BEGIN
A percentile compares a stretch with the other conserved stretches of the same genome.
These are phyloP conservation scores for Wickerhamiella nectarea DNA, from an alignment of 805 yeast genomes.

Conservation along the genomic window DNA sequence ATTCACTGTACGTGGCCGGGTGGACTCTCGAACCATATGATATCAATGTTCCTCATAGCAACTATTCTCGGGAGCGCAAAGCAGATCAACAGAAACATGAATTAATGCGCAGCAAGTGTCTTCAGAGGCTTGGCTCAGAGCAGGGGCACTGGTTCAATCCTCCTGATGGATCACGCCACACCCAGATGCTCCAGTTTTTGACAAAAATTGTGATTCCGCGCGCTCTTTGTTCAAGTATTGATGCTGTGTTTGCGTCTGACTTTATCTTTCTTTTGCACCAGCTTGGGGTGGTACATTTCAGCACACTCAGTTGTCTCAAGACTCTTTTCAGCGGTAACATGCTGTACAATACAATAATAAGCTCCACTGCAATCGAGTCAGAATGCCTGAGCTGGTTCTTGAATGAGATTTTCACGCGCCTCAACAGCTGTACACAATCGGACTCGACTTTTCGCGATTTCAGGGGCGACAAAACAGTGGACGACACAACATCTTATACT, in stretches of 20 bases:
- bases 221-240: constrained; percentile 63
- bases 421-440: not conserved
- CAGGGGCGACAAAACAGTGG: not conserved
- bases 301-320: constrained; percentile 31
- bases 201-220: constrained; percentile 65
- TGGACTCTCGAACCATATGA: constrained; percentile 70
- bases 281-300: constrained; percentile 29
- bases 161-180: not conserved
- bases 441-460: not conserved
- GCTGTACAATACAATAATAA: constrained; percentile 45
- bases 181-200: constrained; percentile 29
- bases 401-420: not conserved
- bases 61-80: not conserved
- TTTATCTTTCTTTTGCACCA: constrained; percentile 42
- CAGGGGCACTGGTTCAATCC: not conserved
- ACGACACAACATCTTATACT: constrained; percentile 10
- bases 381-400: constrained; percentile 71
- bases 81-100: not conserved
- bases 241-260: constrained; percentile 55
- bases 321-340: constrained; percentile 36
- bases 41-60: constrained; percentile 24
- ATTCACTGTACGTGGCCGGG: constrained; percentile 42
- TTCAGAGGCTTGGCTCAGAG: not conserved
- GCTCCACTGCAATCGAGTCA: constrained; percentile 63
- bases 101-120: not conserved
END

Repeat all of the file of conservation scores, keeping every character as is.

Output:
A percentile compares a stretch with the other conserved stretches of the same genome.
These are phyloP conservation scores for Wickerhamiella nectarea DNA, from an alignment of 805 yeast genomes.

Conservation along the genomic window DNA sequence ATTCACTGTACGTGGCCGGGTGGACTCTCGAACCATATGATATCAATGTTCCTCATAGCAACTATTCTCGGGAGCGCAAAGCAGATCAACAGAAACATGAATTAATGCGCAGCAAGTGTCTTCAGAGGCTTGGCTCAGAGCAGGGGCACTGGTTCAATCCTCCTGATGGATCACGCCACACCCAGATGCTCCAGTTTTTGACAAAAATTGTGATTCCGCGCGCTCTTTGTTCAAGTATTGATGCTGTGTTTGCGTCTGACTTTATCTTTCTTTTGCACCAGCTTGGGGTGGTACATTTCAGCACACTCAGTTGTCTCAAGACTCTTTTCAGCGGTAACATGCTGTACAATACAATAATAAGCTCCACTGCAATCGAGTCAGAATGCCTGAGCTGGTTCTTGAATGAGATTTTCACGCGCCTCAACAGCTGTACACAATCGGACTCGACTTTTCGCGATTTCAGGGGCGACAAAACAGTGGACGACACAACATCTTATACT, in stretches of 20 bases:
- bases 221-240: constrained; percentile 63
- bases 421-440: not conserved
- CAGGGGCGACAAAACAGTGG: not conserved
- bases 301-320: constrained; percentile 31
- bases 201-220: constrained; percentile 65
- TGGACTCTCGAACCATATGA: constrained; percentile 70
- bases 281-300: constrained; percentile 29
- bases 161-180: not conserved
- bases 441-460: not conserved
- GCTGTACAATACAATAATAA: constrained; percentile 45
- bases 181-200: constrained; percentile 29
- bases 401-420: not conserved
- bases 61-80: not conserved
- TTTATCTTTCTTTTGCACCA: constrained; percentile 42
- CAGGGGCACTGGTTCAATCC: not conserved
- ACGACACAACATCTTATACT: constrained; percentile 10
- bases 381-400: constrained; percentile 71
- bases 81-100: not conserved
- bases 241-260: constrained; percentile 55
- bases 321-340: constrained; percentile 36
- bases 41-60: constrained; percentile 24
- ATTCACTGTACGTGGCCGGG: constrained; percentile 42
- TTCAGAGGCTTGGCTCAGAG: not conserved
- GCTCCACTGCAATCGAGTCA: constrained; percentile 63
- bases 101-120: not conserved